Ronnie Shuker is an associate editor with The Hockey News. He brought his philosophy and journalism graduate degrees to THN in 2011 and has been living the dream since. By day he mans his desk, crushing copy and weaving yarns for the magazine. By night he’s either at home or in the press box watching dump-truck loads of hockey.
Before any Pittsburgh fans go and get their jerseys in a jumble, just pause for a second, take a deep breath and think about it: if the Penguins fail to get back to the Stanley Cup final for the sixth straight season, what else is left for the franchise to do but blow up the core?
After an off-season of upheaval in which Pittsburgh brought in a new coach, a new GM and a new supporting cast for Sidney Crosby, there would be few options left but to raze the roster to the ground and begin anew. Sure, the Penguins could use Marc-Andre Fleury as a scapegoat and try using the same roster again next season with a different goalie, but that would only be putting off the inevitable. (Just ask the San Jose Sharks, who are years behind on the rebuilding schedule after sticking with their core despite perennial playoff failures, including their first-round faceplant last year.)
The best thing for the Penguins to do would be to try to trade Crosby for the next Crosby.
Question: Have you ever read an analytics article that turned your brain into mashed potatoes? You’re not alone.
They bring to mind this quote from the German philosopher Walter Kaufmann:
“There is nothing like obscurity to make shallowness look profound.”
The Nashville Predators have been one of the NHL’s biggest surprises this season, right alongside the New York Islanders. They’ve led the Central Division most of the way and have been going back-and-forth with the Anaheim Ducks for first in the Western Conference.
For all their hard work, however, the Predators could conceivably end up as the No. 1 seed in the Western Conference and face the Los Angeles Kings as the No. 8 seed.
That’s right, in the NHL, the reward for finishing first in your conference could be the right to play the defending Stanley Cup champions in the first round.
Would anyone be surprised if the Kings “upset” the Predators in a seven-game series?
It wasn’t too long ago that a fan could expect to see his or her favorite NHL superstar play more than 20 minutes per game.
Actually, it was just last season.
In 2013-14, 29 forwards averaged more than 20 minutes of ice time per game. This season, all of eight are above that mark.
Americans love their underdogs. Even more so, perhaps, because America so rarely plays the role of the underdog. That’s why the United States’ victory over the Soviet Union at the 1980 Winter Olympics in Lake Placid, N.Y., remains one of the country’s greatest sports stories ever told.
For every underdog story, however, there is the favorite’s tragedy. Of Miracles and Men, the latest documentary in ESPN Films’ 30 for 30 series, takes the Miracle on Ice tale and tells it from the other side. Like the recently released Red Army, it humanizes the supposed robots of the Big Red Machine that were upset by a group of college kids on a Friday night in February some 35 years ago. Read more
It was late March and Chicago was in Pittsburgh to face the Penguins. Jason Comyn arrived at the arena early to watch his beloved Blackhawks warm up, just as he’d done every game he’d gone to since October. Patrick Sharp was gliding toward him with his stick on his knees and saw Comyn talking with an attractive woman in the stands.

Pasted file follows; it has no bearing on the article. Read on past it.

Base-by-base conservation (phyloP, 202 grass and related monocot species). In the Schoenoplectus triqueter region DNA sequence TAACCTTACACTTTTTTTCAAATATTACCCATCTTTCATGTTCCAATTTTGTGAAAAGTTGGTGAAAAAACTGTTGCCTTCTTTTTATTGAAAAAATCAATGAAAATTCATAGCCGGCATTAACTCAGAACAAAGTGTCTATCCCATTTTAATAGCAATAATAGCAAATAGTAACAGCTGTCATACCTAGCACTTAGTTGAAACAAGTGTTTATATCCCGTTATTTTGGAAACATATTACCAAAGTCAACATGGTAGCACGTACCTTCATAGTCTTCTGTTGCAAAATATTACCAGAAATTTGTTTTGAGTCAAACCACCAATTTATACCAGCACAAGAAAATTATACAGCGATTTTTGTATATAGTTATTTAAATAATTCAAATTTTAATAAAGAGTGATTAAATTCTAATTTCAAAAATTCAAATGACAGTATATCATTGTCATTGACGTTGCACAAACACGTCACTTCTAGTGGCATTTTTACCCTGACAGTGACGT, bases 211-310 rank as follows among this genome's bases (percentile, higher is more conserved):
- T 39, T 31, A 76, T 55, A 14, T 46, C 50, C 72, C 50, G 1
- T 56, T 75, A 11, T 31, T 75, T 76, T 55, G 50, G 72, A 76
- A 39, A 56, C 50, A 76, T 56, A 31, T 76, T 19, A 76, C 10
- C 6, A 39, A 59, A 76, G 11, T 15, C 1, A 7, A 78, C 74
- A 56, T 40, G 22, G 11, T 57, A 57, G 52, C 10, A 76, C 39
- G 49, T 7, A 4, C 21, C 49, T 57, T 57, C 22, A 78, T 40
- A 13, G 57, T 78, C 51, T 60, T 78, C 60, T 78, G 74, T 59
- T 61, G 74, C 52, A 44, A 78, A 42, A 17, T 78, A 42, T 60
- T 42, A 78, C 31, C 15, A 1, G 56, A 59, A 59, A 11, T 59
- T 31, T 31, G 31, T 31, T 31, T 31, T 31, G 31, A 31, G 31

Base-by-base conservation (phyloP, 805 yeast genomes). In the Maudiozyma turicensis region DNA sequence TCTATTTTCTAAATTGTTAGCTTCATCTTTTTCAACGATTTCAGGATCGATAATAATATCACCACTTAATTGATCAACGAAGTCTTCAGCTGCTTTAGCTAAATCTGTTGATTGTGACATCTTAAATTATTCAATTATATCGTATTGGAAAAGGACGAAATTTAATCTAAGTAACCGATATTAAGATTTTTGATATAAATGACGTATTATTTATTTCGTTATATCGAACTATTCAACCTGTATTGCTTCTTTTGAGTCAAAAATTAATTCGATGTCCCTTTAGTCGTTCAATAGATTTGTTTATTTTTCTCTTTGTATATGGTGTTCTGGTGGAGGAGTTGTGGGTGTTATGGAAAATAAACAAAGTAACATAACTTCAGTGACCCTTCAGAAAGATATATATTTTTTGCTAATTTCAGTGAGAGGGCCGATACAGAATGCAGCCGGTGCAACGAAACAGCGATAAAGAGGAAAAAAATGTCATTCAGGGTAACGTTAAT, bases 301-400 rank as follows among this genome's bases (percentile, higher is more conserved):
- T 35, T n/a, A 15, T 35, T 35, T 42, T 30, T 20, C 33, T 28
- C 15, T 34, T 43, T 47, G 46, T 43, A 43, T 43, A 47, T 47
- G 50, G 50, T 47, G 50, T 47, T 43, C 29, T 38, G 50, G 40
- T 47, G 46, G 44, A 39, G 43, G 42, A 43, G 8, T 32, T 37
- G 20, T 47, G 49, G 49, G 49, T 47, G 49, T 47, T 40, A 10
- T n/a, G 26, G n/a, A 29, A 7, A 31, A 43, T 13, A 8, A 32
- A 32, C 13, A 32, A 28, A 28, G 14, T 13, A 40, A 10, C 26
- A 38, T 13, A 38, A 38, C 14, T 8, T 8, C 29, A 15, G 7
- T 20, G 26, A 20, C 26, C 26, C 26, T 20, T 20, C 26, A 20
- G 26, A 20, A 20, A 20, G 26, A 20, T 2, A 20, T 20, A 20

Sharp had first noticed the travelling Hawks superfan back in October when Comyn was just beginning his epic road trip. Since then, Comyn would usually rap on the glass during the warmup, and Sharp would respond with a head nod. When Comyn saw Sharp coming toward him in Pittsburgh, he flashed him a sly look from the stands, and Sharp responded in kind, which caught the woman’s attention. “Did he just wink at you?” she said.
Indeed he did. That’s the kind of connection a fan can make with a player after following his favorite team around for a season. Read more
The rivalry between Toronto and Montreal extends well beyond the ice. As the London and Paris of North America, the two cities have long respectfully despised one another, mirroring on the municipal level their hockey teams’ mutual dislike. And like any long-standing conflict, this civic feud is filled with stereotypes from both sides.
Torontonians look at Montreal and see a city of European lassitude and lax morals with a fashion sense that falls somewhere between hipster and homeless. Montrealers, meanwhile, think Toronto is the third-largest city in the United States filled with stuck-up suits and anal urban tree-huggers who could all use a little cultural proctology.
For two weeks over the holidays, however, Toronto and Montreal will kiss and make up to co-host the 2015 World Junior Championship, putting the WJC hype machine on its biggest stage ever. Read more
Let’s play a little hindsight gymnastics.
Quick question: would you make this trade?
Joe Thornton, Phil Kessel, Blake Wheeler and Tyler Seguin for Matt Bartkowski, Loui Eriksson, Alexander Fallstrom, Matt Fraser, Dougie Hamilton, Alexander Khokhlachev, Jared Knight, Joe Morrow, Dennis Seidenberg and Reilly Smith.
Because that’s what the Boston Bruins are left with after trading three future superstars and one well above average player before their primes in four separate trades.
If Thornton, Kessel, Wheeler or Seguin were still with Boston today, each would be the team’s top scorer. Seguin, of course, leads the NHL in goals and points.
One dumb deal is a mistake. Two is a coincidence. Three is a trend. Four is…WTF is going on?